Clinton is winning a larger share of Democrats — 91 percent — than Trump is winning Republicans — 85 percent. She also holds a 15-point lead over Trump among women (54-39 percent) than Trump’s 9-point lead over Clinton among men (49-40 percent). White voters prefer Trump by 57-34 percent, while non-white voters favor Clinton by 73-19 percent.

The poll of 660 likely voters was conducted Oct. 10-16. It has an error margin of plus-or-minus 3.8 percentage points.

More here.

October 07, 2016

Univision poll: Clinton grows lead among Florida Hispanics

Campaign 2016 Debate
@PatriciaMazzei

Hillary Clinton has grown her lead among Florida Hispanics in the past month, according to a new poll that for the first time shows the Democrat tied with Donald Trump among Republican-leaning Cuban Americans.

Latinos prefer Clinton by 58-28 percent, according to the new Univision poll, up from 52-29 percent in September. Libertarian Gary Johnson drew 4 percent, down 2 percentage points from last month, and Green Party candidate Jill Stein remained at 2 percent.

Clinton is now approaching the 60-percent threshold President Barack Obama hit with Florida Hispanics against Mitt Romney in 2012. Romney won 39 percent of them; Obama ended up winning the state by a single percentage point.

Part of the reason why: Clinton and Trump are dead even among Cuban Americans, with 41 percent support each. Exit polls in 2012 showed Obama and Romney essentially split that vote.

That’s a “tremendous disadvantage” for Republicans who have historically relied on older Cuban Americans in Florida, said Anthony Williams, special projects director at the Coconut Grove-based Bendixen & Amandi International, which helped conduct the poll.

“As the historic exiles are unfortunately dying off, they’re being replaced by Cuban Americans who were born in the United States — who are much more progressive in their politics,” he said.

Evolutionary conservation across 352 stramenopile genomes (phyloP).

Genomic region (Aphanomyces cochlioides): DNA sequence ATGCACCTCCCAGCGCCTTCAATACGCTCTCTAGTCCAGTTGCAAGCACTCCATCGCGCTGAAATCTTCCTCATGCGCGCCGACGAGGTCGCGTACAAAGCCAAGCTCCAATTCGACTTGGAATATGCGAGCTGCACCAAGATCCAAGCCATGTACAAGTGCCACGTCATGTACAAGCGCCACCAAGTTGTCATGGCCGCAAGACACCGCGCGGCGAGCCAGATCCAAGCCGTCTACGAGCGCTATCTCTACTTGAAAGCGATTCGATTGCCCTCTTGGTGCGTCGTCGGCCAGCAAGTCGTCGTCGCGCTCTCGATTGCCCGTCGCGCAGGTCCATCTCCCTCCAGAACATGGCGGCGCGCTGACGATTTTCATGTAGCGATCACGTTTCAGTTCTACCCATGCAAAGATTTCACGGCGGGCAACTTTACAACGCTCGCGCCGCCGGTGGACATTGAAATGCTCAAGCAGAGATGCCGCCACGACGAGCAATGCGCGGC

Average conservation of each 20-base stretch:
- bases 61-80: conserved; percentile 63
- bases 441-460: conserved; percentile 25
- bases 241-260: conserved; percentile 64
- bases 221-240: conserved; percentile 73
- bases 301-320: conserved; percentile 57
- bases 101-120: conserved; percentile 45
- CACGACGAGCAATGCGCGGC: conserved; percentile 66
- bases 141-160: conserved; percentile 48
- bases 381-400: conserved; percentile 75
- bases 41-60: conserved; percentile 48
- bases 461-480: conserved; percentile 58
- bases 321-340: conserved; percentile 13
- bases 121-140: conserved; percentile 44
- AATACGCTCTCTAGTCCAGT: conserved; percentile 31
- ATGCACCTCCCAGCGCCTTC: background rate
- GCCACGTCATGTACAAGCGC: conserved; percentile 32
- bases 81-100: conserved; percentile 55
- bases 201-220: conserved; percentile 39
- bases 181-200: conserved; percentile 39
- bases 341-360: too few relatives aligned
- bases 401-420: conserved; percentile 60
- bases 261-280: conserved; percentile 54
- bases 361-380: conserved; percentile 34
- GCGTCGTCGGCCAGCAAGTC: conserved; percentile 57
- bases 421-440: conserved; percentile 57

Last week, Newsweek reported Trump’s hotel and casino company broke the U.S. trade embargo against Cuba in 1998 — a potentially serious problem for exile hardliners who fiercely back the embargo. Clinton has already hit Trump over the revelation in Florida radio ads in English and Spanish.

Trump visited Miami's Little Havana neighborhood two weeks ago to meet with a small group of Cuban Americans. But they were invited guests who had already been persuaded to vote for him, not undecided voters typically courted by presidential nominees ahead of a general election. Trump has yet to run a single political ad in Spanish.

Bendixen & Amandi and The Tarrance Group surveyed 400 registered voters in English and Spanish from Sept. 26-Oct. 4. The poll’s error margin is plus-or-minus 4.9 percentage points.

The survey also found Patrick Murphy and Marco Rubio essentially tied among Hispanics in the U.S. Senate race, with Murphy edging Rubio by 46-45 percent. Last month, Rubio led by 46-39 percent. Murphy would likely still need a bigger margin among Hispanics — who outside of Cuban Americans tend to vote Democratic — to defeat the Republican incumbent.

More here.

Photo credit: David Goldman, Associated Press

October 06, 2016

University of North Florida poll: Clinton leads Trump in Florida

@PatriciaMazzei

Hillary Clinton leads Donald Trump in Florida since the first presidential debate was held last week, according to a new poll.

Clinton bests Trump by 47-40 percent in the survey by the University of North Florida's Public Opinion Research Lab. In a four-way race with third-party candidates, Clinton is ahead with 41 percent, compared to Trump's 38 percent, Libertarian Gary Johnson's 6 percent and Green Party candidate Jill Stein's 3 percent. Ten percent remain undecided.